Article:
One other thing related to the Democrats’ debates occurred to me today. I call it The Bernie Sanders Problem.
Bernie deserves an enormous amount of credit for giving voice to many progressive policies that weren’t getting national attention until he ran for president in 2016. I also admire his ability to bring nearly any question or conversation back to his four or so main talking points. He’s passionate about those issues and rarely allows himself to be taken off on tangents, which is a good thing.
But it’s also a bad thing.
Last year, I wrote about the time Martha and I went to see the Preservation Hall Jazz Band, a group of septuagenarians and octogenarians playing classic New Orleans-style jazz. We had looked forward to the concert, which is why we were so disappointed that every single song sounded the same, as if they were playing “Won’t You Come Home, Bill Bailey” over and over again. Though it was clear these musicians were all very talented, and had each been playing for more than half a century, there was no variety, just a sameness to every tune. If there’s one thing jazz should never be, it’s monotonous. After the fourth or fifth version of Bill Bailey, we walked out, shaking our heads.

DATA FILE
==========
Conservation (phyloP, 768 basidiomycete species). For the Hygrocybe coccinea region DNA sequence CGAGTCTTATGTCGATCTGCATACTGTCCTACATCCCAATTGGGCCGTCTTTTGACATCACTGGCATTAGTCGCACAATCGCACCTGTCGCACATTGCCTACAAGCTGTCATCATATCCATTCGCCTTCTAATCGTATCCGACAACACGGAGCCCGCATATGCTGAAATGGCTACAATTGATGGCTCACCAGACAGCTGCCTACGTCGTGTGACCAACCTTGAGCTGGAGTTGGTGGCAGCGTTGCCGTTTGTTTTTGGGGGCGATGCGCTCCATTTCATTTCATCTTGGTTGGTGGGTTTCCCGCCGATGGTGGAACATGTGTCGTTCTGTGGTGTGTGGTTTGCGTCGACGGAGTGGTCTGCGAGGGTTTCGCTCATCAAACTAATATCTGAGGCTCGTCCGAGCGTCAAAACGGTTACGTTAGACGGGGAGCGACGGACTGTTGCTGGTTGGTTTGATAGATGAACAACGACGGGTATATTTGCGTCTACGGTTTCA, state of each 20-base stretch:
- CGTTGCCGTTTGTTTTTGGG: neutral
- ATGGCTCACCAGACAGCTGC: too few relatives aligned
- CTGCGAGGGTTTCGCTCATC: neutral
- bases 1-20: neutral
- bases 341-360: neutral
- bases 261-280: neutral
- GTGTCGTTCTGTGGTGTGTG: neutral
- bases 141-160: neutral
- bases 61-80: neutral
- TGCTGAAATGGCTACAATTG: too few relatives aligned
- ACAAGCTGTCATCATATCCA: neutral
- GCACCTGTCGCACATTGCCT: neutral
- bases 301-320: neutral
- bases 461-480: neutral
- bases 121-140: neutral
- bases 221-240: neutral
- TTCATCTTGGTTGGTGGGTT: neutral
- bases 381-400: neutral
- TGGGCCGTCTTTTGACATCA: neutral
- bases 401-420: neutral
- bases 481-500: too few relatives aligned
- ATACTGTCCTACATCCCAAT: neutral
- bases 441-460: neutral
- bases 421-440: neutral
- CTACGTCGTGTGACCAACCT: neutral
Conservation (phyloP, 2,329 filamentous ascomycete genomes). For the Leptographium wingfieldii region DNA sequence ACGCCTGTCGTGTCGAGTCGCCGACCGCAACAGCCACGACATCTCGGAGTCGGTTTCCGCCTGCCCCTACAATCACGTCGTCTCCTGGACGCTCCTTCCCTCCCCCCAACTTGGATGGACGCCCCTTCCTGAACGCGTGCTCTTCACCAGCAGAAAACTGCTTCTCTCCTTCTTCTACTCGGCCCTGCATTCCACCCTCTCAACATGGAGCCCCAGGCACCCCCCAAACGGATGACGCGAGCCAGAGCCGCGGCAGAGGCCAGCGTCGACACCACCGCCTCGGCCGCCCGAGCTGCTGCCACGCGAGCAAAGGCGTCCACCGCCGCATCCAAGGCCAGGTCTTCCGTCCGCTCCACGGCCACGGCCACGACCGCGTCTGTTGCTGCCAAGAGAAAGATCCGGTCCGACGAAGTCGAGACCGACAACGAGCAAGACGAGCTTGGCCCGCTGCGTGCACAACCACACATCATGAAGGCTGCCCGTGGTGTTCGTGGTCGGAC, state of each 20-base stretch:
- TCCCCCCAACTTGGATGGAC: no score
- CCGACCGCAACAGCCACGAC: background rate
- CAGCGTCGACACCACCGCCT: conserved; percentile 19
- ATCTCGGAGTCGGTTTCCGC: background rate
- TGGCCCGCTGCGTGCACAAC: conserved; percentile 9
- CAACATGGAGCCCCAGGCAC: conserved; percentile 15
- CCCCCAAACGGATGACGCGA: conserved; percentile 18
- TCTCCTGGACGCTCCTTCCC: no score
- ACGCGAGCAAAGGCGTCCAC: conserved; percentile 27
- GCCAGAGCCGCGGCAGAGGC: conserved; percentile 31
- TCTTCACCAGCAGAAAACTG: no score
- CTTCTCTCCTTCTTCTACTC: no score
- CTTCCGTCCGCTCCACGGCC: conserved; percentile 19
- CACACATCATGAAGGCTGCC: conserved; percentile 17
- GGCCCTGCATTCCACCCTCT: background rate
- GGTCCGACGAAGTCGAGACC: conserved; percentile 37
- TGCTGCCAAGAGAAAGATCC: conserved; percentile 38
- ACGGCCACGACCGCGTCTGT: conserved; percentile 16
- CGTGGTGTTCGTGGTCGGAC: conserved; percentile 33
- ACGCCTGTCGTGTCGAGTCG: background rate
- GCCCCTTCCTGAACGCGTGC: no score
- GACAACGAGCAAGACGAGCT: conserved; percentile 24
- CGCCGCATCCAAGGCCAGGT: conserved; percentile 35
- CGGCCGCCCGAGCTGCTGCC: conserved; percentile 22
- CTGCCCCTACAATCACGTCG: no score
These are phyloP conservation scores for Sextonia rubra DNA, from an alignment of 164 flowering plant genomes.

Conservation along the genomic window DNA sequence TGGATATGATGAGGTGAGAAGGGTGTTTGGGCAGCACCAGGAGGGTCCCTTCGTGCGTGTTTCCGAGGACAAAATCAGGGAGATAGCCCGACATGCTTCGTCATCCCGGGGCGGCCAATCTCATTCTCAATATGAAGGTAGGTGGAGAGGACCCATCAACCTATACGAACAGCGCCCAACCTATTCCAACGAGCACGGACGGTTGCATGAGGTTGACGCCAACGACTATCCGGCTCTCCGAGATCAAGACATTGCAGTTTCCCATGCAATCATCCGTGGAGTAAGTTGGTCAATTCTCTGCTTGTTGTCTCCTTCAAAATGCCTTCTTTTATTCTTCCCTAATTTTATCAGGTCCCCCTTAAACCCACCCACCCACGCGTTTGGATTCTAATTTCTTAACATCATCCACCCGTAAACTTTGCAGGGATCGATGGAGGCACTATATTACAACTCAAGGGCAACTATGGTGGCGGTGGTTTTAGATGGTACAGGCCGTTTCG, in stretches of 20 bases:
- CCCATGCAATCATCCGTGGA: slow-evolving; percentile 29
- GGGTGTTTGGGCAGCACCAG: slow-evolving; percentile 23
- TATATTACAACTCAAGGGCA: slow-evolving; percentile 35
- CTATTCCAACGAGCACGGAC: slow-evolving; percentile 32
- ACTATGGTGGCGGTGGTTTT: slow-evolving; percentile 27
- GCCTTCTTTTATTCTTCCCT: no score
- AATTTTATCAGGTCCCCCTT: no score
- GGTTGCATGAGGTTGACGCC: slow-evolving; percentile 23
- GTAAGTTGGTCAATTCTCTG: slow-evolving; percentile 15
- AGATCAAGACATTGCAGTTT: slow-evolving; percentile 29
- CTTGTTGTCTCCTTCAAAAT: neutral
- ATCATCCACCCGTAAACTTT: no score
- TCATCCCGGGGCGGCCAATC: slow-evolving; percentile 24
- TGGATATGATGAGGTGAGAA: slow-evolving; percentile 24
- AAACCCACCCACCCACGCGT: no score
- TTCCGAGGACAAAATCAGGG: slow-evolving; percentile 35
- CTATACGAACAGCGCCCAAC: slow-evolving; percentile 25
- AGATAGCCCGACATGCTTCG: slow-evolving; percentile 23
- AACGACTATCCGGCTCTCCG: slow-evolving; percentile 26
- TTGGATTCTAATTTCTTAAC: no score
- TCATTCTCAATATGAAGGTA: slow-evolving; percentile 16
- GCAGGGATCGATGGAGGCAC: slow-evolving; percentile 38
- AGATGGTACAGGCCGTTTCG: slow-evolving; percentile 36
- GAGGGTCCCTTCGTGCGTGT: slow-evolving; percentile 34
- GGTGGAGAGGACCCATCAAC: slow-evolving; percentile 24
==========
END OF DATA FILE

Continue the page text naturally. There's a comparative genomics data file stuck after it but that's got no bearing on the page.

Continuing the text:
I have a feeling that some voters are starting to feel the same way about Sanders, especially since they can get a nearly similar take on those same matters from Elizabeth Warren, who remains calm and cool while still promoting a progressive agenda. They may agree with and like Bernie, but are getting a little sick of his gesticulating wildly, raised voice, and everything he says sounding like “Medicare For All, Bill Bailey.”